Top alternative treatments for chronic pain
Chronic pain is pain that persists for longer than six months. The level of pain differs from patient to patient, with some only experiencing inconvenient episodes of mild pain and others experiencing completely incapacitating constant pain.
Often, the source of chronic pain is difficult to pinpoint and measure, and it not something a doctor can instantly fix with a short prescription.
In many cases it takes a considerable length of time to diagnose, after which painkillers are prescribed. Of course whilst painkillers lessen the pain, sustained use can result in the development of other concerns, namely stomach ulcers and liver failure among other issues.
It is for this reason that those who suffer from chronic pain often seek out alternative therapy. These side-effect free treatments have shown promising results in many studies and are a great drug free alternative:
Problem: Lower-back pain
Therapy: Osteopathic Manual Treatment (OMT)
A bad back is one of the largest contributors to sick-days in the UK and an ailment that most of us are likely to experience at least once in our lives. If you experience persistent or chronic back pain and don’t wish to take medication for the discomfort, try osteopathic treatment.
This is a hands on therapy which involves the physician using techniques such as kneading and massaging soft tissue. According to a 2013 study entitled the Annals of Family Medicine, 63 per cent of patients experiencing chronic lower-back pain underwent six sessions over a week and saw a dramatic difference.
Problem: Knee osteoarthritis
This kind of joint pain is caused by cartilage (or lack of).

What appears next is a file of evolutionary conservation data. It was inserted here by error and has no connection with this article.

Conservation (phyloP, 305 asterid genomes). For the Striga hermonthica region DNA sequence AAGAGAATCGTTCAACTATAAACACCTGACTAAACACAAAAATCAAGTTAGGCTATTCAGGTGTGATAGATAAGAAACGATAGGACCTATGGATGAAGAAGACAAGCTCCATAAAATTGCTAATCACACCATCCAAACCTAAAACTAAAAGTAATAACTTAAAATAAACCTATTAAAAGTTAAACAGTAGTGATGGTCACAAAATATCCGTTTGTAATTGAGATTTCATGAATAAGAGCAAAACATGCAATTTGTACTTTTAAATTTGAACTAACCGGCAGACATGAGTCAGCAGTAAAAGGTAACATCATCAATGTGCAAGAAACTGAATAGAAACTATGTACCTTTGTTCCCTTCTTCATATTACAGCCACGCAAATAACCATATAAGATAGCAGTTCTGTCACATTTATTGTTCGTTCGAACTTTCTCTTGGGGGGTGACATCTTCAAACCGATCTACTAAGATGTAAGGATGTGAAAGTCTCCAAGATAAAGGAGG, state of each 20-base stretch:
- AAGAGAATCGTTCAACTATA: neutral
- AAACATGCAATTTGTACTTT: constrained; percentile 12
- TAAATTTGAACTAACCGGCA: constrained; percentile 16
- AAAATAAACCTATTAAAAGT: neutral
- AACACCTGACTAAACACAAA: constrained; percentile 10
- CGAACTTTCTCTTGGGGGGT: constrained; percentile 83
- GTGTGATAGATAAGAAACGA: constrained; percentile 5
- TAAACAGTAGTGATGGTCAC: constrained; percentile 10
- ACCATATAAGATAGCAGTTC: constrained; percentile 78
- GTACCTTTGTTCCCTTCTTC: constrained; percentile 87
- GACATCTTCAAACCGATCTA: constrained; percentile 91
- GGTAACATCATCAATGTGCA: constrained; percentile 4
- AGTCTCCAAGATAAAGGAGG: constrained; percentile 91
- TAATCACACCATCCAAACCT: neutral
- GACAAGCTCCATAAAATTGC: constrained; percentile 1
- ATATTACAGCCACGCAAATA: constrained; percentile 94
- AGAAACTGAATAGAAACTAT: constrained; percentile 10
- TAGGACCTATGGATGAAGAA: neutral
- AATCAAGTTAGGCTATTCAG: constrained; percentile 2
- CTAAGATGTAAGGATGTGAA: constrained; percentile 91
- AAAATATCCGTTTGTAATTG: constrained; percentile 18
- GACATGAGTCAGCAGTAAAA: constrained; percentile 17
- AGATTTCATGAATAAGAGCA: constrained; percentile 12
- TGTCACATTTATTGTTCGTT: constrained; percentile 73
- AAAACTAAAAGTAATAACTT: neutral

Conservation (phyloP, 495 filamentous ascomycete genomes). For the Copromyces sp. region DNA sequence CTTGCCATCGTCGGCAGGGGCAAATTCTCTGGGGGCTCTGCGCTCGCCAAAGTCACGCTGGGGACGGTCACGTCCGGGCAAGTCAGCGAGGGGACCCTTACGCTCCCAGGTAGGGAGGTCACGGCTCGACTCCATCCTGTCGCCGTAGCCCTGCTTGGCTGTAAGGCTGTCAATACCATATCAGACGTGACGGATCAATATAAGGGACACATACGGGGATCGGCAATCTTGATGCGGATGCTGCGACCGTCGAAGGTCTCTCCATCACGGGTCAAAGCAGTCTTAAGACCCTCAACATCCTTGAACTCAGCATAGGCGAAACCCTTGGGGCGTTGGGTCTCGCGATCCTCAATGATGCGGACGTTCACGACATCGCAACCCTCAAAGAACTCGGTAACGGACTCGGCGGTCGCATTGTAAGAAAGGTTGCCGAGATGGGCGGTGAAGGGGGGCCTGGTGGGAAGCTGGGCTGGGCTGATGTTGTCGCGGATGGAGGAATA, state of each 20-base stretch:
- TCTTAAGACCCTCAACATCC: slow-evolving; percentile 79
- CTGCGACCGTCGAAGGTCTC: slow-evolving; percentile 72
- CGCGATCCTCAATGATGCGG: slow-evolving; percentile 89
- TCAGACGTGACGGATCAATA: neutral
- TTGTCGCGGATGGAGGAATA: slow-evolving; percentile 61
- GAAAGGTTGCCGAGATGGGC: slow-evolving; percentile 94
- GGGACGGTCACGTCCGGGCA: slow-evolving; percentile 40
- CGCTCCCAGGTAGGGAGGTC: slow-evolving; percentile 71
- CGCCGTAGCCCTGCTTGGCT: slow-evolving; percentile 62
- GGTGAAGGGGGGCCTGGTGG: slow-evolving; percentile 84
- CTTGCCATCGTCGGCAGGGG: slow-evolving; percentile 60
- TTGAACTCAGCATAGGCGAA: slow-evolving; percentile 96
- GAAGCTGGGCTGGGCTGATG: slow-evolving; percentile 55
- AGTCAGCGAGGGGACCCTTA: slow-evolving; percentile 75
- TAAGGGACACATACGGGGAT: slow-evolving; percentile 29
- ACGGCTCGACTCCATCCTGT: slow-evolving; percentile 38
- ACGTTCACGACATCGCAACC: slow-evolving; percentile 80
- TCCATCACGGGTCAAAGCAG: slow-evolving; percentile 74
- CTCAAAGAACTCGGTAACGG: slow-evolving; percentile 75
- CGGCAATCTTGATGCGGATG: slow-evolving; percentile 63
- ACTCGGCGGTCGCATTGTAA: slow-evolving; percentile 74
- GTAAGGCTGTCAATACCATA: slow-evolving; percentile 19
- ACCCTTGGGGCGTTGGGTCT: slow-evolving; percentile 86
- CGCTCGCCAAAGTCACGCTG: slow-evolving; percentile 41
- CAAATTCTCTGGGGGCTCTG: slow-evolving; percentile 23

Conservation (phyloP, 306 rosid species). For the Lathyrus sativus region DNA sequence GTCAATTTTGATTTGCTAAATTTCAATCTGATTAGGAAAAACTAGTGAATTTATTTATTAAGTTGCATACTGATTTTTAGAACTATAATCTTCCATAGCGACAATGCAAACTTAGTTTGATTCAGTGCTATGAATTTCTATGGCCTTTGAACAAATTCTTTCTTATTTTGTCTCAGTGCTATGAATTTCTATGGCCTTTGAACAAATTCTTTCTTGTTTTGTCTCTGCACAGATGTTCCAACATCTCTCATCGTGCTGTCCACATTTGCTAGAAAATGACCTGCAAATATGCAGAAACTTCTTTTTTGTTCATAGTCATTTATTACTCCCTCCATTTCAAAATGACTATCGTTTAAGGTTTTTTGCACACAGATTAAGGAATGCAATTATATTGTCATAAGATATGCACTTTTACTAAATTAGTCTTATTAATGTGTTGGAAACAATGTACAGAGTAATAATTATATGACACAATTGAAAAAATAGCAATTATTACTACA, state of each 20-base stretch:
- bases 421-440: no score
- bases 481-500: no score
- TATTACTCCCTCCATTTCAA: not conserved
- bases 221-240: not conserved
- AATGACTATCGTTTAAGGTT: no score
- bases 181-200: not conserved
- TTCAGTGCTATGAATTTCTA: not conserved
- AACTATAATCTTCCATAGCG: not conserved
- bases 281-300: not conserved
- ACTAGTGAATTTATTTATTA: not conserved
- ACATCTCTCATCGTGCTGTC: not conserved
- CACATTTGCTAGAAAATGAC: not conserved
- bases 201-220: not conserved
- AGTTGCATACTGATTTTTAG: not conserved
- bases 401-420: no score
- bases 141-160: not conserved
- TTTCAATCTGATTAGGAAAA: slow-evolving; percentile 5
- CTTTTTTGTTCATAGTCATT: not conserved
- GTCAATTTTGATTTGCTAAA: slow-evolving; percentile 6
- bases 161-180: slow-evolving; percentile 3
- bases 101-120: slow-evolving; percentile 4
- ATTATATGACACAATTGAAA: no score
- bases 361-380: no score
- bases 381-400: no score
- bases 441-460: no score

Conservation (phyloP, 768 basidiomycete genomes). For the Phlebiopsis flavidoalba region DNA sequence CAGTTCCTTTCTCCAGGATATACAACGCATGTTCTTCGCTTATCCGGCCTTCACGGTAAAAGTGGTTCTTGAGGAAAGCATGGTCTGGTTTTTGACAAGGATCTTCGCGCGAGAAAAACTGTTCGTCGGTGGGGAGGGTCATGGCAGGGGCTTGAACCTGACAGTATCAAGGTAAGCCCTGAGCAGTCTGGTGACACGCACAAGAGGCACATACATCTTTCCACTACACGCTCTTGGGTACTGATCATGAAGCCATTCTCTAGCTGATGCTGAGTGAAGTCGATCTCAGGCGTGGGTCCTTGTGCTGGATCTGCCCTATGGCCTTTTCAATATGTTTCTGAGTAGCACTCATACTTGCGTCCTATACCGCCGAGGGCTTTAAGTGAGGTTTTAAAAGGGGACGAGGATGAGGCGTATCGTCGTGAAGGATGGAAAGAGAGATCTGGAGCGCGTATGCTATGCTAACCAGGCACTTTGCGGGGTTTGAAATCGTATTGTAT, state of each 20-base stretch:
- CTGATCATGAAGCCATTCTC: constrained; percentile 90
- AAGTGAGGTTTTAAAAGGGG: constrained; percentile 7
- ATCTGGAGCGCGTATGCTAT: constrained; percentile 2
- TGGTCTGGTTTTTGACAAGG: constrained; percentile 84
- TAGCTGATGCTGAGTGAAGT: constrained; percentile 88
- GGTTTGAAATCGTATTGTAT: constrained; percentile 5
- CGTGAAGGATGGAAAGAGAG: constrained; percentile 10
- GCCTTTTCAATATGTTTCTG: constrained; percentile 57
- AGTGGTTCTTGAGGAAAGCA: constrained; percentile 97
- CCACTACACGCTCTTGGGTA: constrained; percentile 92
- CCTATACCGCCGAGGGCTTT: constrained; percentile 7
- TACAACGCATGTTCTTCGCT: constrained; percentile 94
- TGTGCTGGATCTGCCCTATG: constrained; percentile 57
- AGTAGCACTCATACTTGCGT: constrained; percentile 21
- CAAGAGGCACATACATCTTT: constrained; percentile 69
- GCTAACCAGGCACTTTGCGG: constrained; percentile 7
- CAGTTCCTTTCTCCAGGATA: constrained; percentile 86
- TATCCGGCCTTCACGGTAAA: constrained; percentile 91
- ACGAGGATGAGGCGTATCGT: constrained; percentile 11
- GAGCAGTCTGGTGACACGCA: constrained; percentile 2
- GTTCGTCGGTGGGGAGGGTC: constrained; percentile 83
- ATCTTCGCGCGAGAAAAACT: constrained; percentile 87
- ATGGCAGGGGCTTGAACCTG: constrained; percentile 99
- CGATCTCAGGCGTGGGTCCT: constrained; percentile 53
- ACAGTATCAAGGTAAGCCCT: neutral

As the connective tissue begins to wear away, the bone-on-bone contact going on behind the scenes can trigger pain.
Acupuncture, an ancient needling technique traditionally used to treat pain, is thought to trigger nerves which send signals to the brain to release endorphins that will naturally lessen the pain.
Therapy: Physical therapy
Sciatica is pain that often begins in the lower back before making its way to the legs and feet. The type of pain can vary greatly, from a burning sensation in the impacted areas through to numbness and tingling.
Whilst sciatica patients will probably feel like they want to do anything but exercise when in the midst of an episode, inactivity could worsen symptoms. Physical therapy could help to prevent any further injury by refining posture and flexibility through the strengthening of muscles for support.
If you are seeking out complementary therapy for chronic pain, we would always advise you to consult your GP before doing so.
View and comment on the original article from the Huffington Post.
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